Evaluating the Diabetes-Cardiology Interface - Episode 8
Robert Busch, MD: Coming attractions in our field include what’s called a GLP1/GIP [glucagon-like peptide 1/glucose-dependent insulinotropic polypeptide]. Eli Lilly and Co has 1, and the other companies are developing them. They have more weight loss benefit than the current GLP1 agonists, and they’re doing cardiovascular trials. There will be higher doses of some of the drugs that will facilitate more weight loss. It will be more than the usual 5% to 10%. Maybe you’ll have 15% to 20% weight loss with a once-weekly injection. That will be coming out down the line. Since you mentioned heart failure with preserved ejection fraction, the data for SGLT2 [sodium-glucose co-transporter 2] inhibitors in patients with preserved ejection fraction will be out. We already have them for reduced ejection fraction. That’s when cardiologists will take over our field, because they’re not going to let that pass. They might let HFrEF [heart failure with reduced injection fraction] pass, but we don’t have a lot of treatments for HFpEF [heart failure with preserved injection fraction], from what I’ve understood. Is that correct? I don’t know, what are the other treatments for heart failure with preserved ejection fraction?
Paul Thompson, MD: We treat them like they have heart failure. That’s it. We just want to make them asymptomatic as best we can, but we don’t have a strategy to treat those patients.
Robert Busch, MD: One thing you mentioned before about preventing diabetes in the prediabetic was shown in the heart failure with reduced ejection fraction study with dapagliflozin, an SGLT2 inhibitor. When they treated nondiabetics, they had benefit, as well. Silvio Inzucchi, MD, showed that those patients were less likely to progress to diabetes. He used it in the prediabetic. It’s not in the drug’s label, but you and I as clinicians can do what is appropriate for the patient. I’ve used SGLT2 inhibitors in prediabetics, particularly if they have heart failure, to treat the heart failure. By the way, I’m probably preventing your diabetes.
If I told my chief of endocrinology 30 years ago that I’d have a pill that could lower weight, blood pressure, A1C [glycated hemoglobin], prevent heart failure, treat heart failure, and prevent kidney disease with no hypoglycemia, they would fire me for fantasizing. SGLT2 inhibitors do all of that in a pill. GLP1 agonists complement that with their cardiac benefit and weight loss. We have extraordinary drugs. They should be used by all of our medical colleagues, not just by the endocrinologists.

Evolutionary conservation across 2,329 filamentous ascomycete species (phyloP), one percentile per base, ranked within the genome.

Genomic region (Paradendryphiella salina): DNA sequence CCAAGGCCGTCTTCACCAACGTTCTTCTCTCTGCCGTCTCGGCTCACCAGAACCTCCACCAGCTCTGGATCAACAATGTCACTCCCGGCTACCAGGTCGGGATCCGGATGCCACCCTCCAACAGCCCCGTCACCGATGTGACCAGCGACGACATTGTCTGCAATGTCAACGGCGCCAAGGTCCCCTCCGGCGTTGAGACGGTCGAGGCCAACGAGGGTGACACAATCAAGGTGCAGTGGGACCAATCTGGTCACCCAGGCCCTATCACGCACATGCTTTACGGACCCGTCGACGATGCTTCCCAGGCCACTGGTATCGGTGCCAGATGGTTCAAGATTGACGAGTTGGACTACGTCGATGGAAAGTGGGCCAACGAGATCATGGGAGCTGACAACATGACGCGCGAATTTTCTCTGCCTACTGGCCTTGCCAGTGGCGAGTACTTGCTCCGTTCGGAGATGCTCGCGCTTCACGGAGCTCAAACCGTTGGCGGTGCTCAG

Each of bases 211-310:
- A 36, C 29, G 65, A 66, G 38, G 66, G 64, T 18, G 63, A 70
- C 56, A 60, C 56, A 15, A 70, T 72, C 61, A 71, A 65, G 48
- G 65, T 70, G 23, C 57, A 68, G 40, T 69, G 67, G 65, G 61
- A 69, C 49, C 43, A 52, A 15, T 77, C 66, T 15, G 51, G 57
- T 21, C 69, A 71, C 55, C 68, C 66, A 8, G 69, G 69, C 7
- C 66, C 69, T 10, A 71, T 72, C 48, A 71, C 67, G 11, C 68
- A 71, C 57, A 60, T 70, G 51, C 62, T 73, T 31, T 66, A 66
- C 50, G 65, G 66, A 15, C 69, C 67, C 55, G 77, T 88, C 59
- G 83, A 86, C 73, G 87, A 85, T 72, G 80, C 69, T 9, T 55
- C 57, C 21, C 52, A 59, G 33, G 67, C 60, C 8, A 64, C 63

Paul Thompson, MD: Do you think metformin is on its way out, or will it still have a strong role?
Robert Busch, MD: Last week, metformin wasn’t doing well with the generic that was carcinogenic. Because it’s inexpensive with a little weight loss and no hypoglycemia, it is the no. 1 drug we prescribe. That would be like you being told that atorvastatin has a carcinogen in it. That’s not every metformin, but with the other drugs having heart benefits, more weight loss, and more outcome data, metformin won’t end up being in the front line down the line.
Paul Thompson, MD: The big seller is the amount of weight loss that patients get. People who come in with type 2 diabetes tend to be obese. They’ve been trying to lose weight. It’s hard to do it when you have insulin resistance, and then you’re putting them on a drug in which they can lose weight.
Robert Busch, MD: Yes, thanks. You covered the gamut.
Paul Thompson, MD: We covered the gamut. You’re a great speaker. I want to thank everyone for joining us on this HCPLive® presentation discussing the interface between cardiology and endocrinology with respect to insulin resistance and diabetes. I want to thank Dr Busch for a very insightful discussion, and I want to thank the audience for joining us. I hope you found it useful and informative.
Transcript Edited for Clarity